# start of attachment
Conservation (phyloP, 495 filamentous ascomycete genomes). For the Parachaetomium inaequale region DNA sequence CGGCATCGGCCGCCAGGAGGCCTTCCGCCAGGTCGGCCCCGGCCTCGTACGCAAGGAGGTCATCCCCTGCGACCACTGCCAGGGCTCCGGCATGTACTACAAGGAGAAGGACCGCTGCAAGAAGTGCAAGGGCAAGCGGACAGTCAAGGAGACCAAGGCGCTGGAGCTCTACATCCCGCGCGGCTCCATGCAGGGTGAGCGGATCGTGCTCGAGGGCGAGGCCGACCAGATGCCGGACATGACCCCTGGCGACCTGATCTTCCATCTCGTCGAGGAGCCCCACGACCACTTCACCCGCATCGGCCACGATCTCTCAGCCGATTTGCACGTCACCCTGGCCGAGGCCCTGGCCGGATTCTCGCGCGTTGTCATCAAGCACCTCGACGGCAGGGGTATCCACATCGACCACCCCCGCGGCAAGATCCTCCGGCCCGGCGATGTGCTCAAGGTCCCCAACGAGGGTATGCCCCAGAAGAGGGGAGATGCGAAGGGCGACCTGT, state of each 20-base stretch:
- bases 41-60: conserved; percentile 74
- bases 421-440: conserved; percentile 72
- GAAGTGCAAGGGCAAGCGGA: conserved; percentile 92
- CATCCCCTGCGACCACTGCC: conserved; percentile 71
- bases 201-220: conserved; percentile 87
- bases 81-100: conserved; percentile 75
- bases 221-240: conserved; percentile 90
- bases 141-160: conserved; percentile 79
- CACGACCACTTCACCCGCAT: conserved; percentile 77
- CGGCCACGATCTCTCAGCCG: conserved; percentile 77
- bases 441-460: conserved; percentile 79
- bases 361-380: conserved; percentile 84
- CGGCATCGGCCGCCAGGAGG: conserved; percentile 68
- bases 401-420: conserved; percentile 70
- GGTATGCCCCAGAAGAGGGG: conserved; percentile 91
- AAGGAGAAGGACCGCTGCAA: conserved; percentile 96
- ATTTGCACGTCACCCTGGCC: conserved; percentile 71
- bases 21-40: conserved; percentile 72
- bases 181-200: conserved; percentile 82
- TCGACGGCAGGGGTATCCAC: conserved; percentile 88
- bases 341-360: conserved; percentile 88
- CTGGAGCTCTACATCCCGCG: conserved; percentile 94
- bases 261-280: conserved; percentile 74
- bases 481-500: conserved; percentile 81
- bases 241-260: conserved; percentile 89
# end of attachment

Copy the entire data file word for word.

Conservation (phyloP, 495 filamentous ascomycete genomes). For the Parachaetomium inaequale region DNA sequence CGGCATCGGCCGCCAGGAGGCCTTCCGCCAGGTCGGCCCCGGCCTCGTACGCAAGGAGGTCATCCCCTGCGACCACTGCCAGGGCTCCGGCATGTACTACAAGGAGAAGGACCGCTGCAAGAAGTGCAAGGGCAAGCGGACAGTCAAGGAGACCAAGGCGCTGGAGCTCTACATCCCGCGCGGCTCCATGCAGGGTGAGCGGATCGTGCTCGAGGGCGAGGCCGACCAGATGCCGGACATGACCCCTGGCGACCTGATCTTCCATCTCGTCGAGGAGCCCCACGACCACTTCACCCGCATCGGCCACGATCTCTCAGCCGATTTGCACGTCACCCTGGCCGAGGCCCTGGCCGGATTCTCGCGCGTTGTCATCAAGCACCTCGACGGCAGGGGTATCCACATCGACCACCCCCGCGGCAAGATCCTCCGGCCCGGCGATGTGCTCAAGGTCCCCAACGAGGGTATGCCCCAGAAGAGGGGAGATGCGAAGGGCGACCTGT, state of each 20-base stretch:
- bases 41-60: conserved; percentile 74
- bases 421-440: conserved; percentile 72
- GAAGTGCAAGGGCAAGCGGA: conserved; percentile 92
- CATCCCCTGCGACCACTGCC: conserved; percentile 71
- bases 201-220: conserved; percentile 87
- bases 81-100: conserved; percentile 75
- bases 221-240: conserved; percentile 90
- bases 141-160: conserved; percentile 79
- CACGACCACTTCACCCGCAT: conserved; percentile 77
- CGGCCACGATCTCTCAGCCG: conserved; percentile 77
- bases 441-460: conserved; percentile 79
- bases 361-380: conserved; percentile 84
- CGGCATCGGCCGCCAGGAGG: conserved; percentile 68
- bases 401-420: conserved; percentile 70
- GGTATGCCCCAGAAGAGGGG: conserved; percentile 91
- AAGGAGAAGGACCGCTGCAA: conserved; percentile 96
- ATTTGCACGTCACCCTGGCC: conserved; percentile 71
- bases 21-40: conserved; percentile 72
- bases 181-200: conserved; percentile 82
- TCGACGGCAGGGGTATCCAC: conserved; percentile 88
- bases 341-360: conserved; percentile 88
- CTGGAGCTCTACATCCCGCG: conserved; percentile 94
- bases 261-280: conserved; percentile 74
- bases 481-500: conserved; percentile 81
- bases 241-260: conserved; percentile 89